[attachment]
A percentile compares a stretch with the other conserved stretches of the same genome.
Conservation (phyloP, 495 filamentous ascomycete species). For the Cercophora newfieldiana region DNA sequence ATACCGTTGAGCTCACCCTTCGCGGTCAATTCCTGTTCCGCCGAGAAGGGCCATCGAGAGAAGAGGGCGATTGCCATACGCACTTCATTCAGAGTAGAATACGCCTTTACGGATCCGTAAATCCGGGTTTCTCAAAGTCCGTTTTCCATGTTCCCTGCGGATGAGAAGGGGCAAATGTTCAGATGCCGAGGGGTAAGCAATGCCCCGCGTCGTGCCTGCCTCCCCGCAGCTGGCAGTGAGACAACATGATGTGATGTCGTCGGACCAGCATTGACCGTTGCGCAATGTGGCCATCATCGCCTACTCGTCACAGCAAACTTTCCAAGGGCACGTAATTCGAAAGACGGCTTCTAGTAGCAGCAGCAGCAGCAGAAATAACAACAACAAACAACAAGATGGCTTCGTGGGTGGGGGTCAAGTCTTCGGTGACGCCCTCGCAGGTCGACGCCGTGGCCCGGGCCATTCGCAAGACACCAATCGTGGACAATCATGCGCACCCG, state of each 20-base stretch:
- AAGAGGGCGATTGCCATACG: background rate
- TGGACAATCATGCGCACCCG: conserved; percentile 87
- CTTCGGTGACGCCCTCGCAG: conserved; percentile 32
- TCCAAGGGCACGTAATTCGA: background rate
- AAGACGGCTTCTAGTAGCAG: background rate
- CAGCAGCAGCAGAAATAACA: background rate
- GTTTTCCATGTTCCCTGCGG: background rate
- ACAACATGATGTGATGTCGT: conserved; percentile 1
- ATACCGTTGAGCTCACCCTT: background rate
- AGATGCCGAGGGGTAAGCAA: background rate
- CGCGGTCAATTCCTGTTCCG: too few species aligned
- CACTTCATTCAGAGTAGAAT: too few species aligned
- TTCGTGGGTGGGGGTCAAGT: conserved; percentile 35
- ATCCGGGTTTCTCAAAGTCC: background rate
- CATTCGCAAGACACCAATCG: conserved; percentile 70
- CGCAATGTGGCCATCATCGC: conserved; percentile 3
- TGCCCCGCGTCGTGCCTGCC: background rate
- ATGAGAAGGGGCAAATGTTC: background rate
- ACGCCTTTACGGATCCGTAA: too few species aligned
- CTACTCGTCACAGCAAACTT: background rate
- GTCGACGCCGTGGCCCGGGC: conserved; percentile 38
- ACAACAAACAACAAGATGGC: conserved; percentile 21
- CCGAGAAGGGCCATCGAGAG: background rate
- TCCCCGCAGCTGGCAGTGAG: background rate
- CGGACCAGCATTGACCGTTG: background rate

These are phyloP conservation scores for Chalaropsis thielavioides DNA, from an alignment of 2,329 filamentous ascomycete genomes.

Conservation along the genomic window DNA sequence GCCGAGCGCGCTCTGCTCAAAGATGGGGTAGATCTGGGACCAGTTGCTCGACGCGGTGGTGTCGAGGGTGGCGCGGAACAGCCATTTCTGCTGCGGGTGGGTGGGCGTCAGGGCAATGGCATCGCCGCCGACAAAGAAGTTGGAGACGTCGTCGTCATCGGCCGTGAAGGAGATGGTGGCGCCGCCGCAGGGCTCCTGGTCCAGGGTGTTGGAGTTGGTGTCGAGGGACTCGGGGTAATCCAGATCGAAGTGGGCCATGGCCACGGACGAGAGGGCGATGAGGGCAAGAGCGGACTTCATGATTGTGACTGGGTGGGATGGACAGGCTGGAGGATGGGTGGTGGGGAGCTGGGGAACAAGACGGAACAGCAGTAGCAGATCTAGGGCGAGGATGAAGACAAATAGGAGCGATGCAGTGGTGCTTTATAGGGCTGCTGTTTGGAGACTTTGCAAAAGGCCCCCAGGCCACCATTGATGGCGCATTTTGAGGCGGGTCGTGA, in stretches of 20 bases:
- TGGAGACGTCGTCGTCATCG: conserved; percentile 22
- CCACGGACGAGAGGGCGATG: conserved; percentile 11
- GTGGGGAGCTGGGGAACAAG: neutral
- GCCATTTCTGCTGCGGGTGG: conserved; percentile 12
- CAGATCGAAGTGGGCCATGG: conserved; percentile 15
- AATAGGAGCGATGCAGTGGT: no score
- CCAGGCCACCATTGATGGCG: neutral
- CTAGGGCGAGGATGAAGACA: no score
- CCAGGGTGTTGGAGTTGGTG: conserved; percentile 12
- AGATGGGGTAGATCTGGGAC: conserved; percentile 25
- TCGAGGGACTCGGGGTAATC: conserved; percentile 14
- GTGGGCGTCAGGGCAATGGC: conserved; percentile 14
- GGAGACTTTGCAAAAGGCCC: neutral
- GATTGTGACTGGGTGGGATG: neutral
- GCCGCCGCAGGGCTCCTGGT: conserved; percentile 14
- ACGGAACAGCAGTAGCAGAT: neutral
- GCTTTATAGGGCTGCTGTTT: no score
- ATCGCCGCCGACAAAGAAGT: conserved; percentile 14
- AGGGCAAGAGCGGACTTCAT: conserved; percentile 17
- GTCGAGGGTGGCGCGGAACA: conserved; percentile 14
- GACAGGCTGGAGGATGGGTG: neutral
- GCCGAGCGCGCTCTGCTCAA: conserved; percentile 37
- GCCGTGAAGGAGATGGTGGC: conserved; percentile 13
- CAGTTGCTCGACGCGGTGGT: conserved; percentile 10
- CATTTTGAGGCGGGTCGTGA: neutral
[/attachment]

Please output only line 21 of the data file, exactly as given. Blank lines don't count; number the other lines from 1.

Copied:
- ACGCCTTTACGGATCCGTAA: too few species aligned